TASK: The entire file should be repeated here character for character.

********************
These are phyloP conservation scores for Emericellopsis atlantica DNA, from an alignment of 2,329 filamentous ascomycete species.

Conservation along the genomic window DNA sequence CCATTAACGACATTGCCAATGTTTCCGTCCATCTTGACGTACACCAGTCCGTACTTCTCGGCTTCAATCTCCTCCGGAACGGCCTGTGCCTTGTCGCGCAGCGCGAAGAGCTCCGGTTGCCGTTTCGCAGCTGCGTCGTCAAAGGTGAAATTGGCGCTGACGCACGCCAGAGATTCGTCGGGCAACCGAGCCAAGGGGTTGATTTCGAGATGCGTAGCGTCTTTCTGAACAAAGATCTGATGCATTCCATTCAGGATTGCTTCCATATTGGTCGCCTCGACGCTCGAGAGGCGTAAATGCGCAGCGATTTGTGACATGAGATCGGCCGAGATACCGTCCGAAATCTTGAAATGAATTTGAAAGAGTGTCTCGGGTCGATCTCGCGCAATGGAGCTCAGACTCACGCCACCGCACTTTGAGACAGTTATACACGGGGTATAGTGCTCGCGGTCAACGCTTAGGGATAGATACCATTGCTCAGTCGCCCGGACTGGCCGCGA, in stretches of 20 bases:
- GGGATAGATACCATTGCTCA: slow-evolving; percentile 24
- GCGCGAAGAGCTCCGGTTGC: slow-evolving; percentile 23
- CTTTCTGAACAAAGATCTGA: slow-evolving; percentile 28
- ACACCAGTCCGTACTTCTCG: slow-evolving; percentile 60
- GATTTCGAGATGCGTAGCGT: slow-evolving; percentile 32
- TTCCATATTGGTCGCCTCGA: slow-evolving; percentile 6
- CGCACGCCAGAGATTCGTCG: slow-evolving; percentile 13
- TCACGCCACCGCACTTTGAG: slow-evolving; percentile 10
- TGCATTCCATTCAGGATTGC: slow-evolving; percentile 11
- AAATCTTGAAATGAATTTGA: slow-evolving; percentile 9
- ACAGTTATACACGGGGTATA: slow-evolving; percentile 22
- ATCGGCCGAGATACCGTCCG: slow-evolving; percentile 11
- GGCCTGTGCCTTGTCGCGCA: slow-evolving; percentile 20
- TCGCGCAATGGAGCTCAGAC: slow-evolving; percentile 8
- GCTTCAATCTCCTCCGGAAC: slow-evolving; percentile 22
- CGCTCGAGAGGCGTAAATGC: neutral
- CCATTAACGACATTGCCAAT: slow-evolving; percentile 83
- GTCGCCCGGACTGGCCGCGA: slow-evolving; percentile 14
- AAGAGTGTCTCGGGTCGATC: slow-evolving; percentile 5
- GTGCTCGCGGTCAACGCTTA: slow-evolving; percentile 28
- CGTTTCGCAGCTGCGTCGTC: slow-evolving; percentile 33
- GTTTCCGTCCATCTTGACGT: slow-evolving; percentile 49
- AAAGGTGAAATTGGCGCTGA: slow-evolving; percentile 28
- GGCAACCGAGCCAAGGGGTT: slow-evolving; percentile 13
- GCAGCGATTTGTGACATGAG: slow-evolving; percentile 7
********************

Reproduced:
These are phyloP conservation scores for Emericellopsis atlantica DNA, from an alignment of 2,329 filamentous ascomycete species.

Conservation along the genomic window DNA sequence CCATTAACGACATTGCCAATGTTTCCGTCCATCTTGACGTACACCAGTCCGTACTTCTCGGCTTCAATCTCCTCCGGAACGGCCTGTGCCTTGTCGCGCAGCGCGAAGAGCTCCGGTTGCCGTTTCGCAGCTGCGTCGTCAAAGGTGAAATTGGCGCTGACGCACGCCAGAGATTCGTCGGGCAACCGAGCCAAGGGGTTGATTTCGAGATGCGTAGCGTCTTTCTGAACAAAGATCTGATGCATTCCATTCAGGATTGCTTCCATATTGGTCGCCTCGACGCTCGAGAGGCGTAAATGCGCAGCGATTTGTGACATGAGATCGGCCGAGATACCGTCCGAAATCTTGAAATGAATTTGAAAGAGTGTCTCGGGTCGATCTCGCGCAATGGAGCTCAGACTCACGCCACCGCACTTTGAGACAGTTATACACGGGGTATAGTGCTCGCGGTCAACGCTTAGGGATAGATACCATTGCTCAGTCGCCCGGACTGGCCGCGA, in stretches of 20 bases:
- GGGATAGATACCATTGCTCA: slow-evolving; percentile 24
- GCGCGAAGAGCTCCGGTTGC: slow-evolving; percentile 23
- CTTTCTGAACAAAGATCTGA: slow-evolving; percentile 28
- ACACCAGTCCGTACTTCTCG: slow-evolving; percentile 60
- GATTTCGAGATGCGTAGCGT: slow-evolving; percentile 32
- TTCCATATTGGTCGCCTCGA: slow-evolving; percentile 6
- CGCACGCCAGAGATTCGTCG: slow-evolving; percentile 13
- TCACGCCACCGCACTTTGAG: slow-evolving; percentile 10
- TGCATTCCATTCAGGATTGC: slow-evolving; percentile 11
- AAATCTTGAAATGAATTTGA: slow-evolving; percentile 9
- ACAGTTATACACGGGGTATA: slow-evolving; percentile 22
- ATCGGCCGAGATACCGTCCG: slow-evolving; percentile 11
- GGCCTGTGCCTTGTCGCGCA: slow-evolving; percentile 20
- TCGCGCAATGGAGCTCAGAC: slow-evolving; percentile 8
- GCTTCAATCTCCTCCGGAAC: slow-evolving; percentile 22
- CGCTCGAGAGGCGTAAATGC: neutral
- CCATTAACGACATTGCCAAT: slow-evolving; percentile 83
- GTCGCCCGGACTGGCCGCGA: slow-evolving; percentile 14
- AAGAGTGTCTCGGGTCGATC: slow-evolving; percentile 5
- GTGCTCGCGGTCAACGCTTA: slow-evolving; percentile 28
- CGTTTCGCAGCTGCGTCGTC: slow-evolving; percentile 33
- GTTTCCGTCCATCTTGACGT: slow-evolving; percentile 49
- AAAGGTGAAATTGGCGCTGA: slow-evolving; percentile 28
- GGCAACCGAGCCAAGGGGTT: slow-evolving; percentile 13
- GCAGCGATTTGTGACATGAG: slow-evolving; percentile 7